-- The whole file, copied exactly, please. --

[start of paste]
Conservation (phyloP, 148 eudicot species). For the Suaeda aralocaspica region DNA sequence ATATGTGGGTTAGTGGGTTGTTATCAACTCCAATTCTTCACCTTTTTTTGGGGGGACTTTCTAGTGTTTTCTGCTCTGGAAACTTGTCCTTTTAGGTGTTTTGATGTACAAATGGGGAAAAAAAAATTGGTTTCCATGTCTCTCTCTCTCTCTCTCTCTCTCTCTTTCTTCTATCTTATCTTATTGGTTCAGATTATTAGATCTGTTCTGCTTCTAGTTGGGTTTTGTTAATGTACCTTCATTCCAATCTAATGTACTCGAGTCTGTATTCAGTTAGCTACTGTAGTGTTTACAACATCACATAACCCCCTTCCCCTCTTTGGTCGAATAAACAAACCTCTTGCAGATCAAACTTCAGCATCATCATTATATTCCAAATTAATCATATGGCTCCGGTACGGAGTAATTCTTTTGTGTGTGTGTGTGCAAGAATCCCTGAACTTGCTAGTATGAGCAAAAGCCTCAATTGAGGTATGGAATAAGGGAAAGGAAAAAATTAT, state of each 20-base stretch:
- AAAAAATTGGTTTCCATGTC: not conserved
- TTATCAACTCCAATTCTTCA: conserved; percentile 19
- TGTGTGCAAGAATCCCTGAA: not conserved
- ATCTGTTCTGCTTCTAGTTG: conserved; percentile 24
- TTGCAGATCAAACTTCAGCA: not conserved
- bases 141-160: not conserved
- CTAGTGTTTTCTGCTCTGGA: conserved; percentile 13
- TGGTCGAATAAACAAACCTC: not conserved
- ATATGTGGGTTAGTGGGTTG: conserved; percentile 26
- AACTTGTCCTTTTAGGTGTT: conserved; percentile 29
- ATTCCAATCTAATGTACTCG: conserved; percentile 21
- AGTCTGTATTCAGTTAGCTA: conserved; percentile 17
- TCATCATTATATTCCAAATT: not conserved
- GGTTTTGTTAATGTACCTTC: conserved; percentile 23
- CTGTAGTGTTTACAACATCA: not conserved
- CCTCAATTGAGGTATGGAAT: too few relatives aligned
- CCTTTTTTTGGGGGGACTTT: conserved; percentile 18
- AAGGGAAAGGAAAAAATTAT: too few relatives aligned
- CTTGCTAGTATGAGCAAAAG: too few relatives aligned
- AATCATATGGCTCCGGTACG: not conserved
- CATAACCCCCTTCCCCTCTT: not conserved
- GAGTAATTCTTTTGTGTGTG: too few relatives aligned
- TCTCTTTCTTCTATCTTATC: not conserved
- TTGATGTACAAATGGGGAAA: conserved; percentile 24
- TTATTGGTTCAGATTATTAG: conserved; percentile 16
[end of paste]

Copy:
Conservation (phyloP, 148 eudicot species). For the Suaeda aralocaspica region DNA sequence ATATGTGGGTTAGTGGGTTGTTATCAACTCCAATTCTTCACCTTTTTTTGGGGGGACTTTCTAGTGTTTTCTGCTCTGGAAACTTGTCCTTTTAGGTGTTTTGATGTACAAATGGGGAAAAAAAAATTGGTTTCCATGTCTCTCTCTCTCTCTCTCTCTCTCTCTTTCTTCTATCTTATCTTATTGGTTCAGATTATTAGATCTGTTCTGCTTCTAGTTGGGTTTTGTTAATGTACCTTCATTCCAATCTAATGTACTCGAGTCTGTATTCAGTTAGCTACTGTAGTGTTTACAACATCACATAACCCCCTTCCCCTCTTTGGTCGAATAAACAAACCTCTTGCAGATCAAACTTCAGCATCATCATTATATTCCAAATTAATCATATGGCTCCGGTACGGAGTAATTCTTTTGTGTGTGTGTGTGCAAGAATCCCTGAACTTGCTAGTATGAGCAAAAGCCTCAATTGAGGTATGGAATAAGGGAAAGGAAAAAATTAT, state of each 20-base stretch:
- AAAAAATTGGTTTCCATGTC: not conserved
- TTATCAACTCCAATTCTTCA: conserved; percentile 19
- TGTGTGCAAGAATCCCTGAA: not conserved
- ATCTGTTCTGCTTCTAGTTG: conserved; percentile 24
- TTGCAGATCAAACTTCAGCA: not conserved
- bases 141-160: not conserved
- CTAGTGTTTTCTGCTCTGGA: conserved; percentile 13
- TGGTCGAATAAACAAACCTC: not conserved
- ATATGTGGGTTAGTGGGTTG: conserved; percentile 26
- AACTTGTCCTTTTAGGTGTT: conserved; percentile 29
- ATTCCAATCTAATGTACTCG: conserved; percentile 21
- AGTCTGTATTCAGTTAGCTA: conserved; percentile 17
- TCATCATTATATTCCAAATT: not conserved
- GGTTTTGTTAATGTACCTTC: conserved; percentile 23
- CTGTAGTGTTTACAACATCA: not conserved
- CCTCAATTGAGGTATGGAAT: too few relatives aligned
- CCTTTTTTTGGGGGGACTTT: conserved; percentile 18
- AAGGGAAAGGAAAAAATTAT: too few relatives aligned
- CTTGCTAGTATGAGCAAAAG: too few relatives aligned
- AATCATATGGCTCCGGTACG: not conserved
- CATAACCCCCTTCCCCTCTT: not conserved
- GAGTAATTCTTTTGTGTGTG: too few relatives aligned
- TCTCTTTCTTCTATCTTATC: not conserved
- TTGATGTACAAATGGGGAAA: conserved; percentile 24
- TTATTGGTTCAGATTATTAG: conserved; percentile 16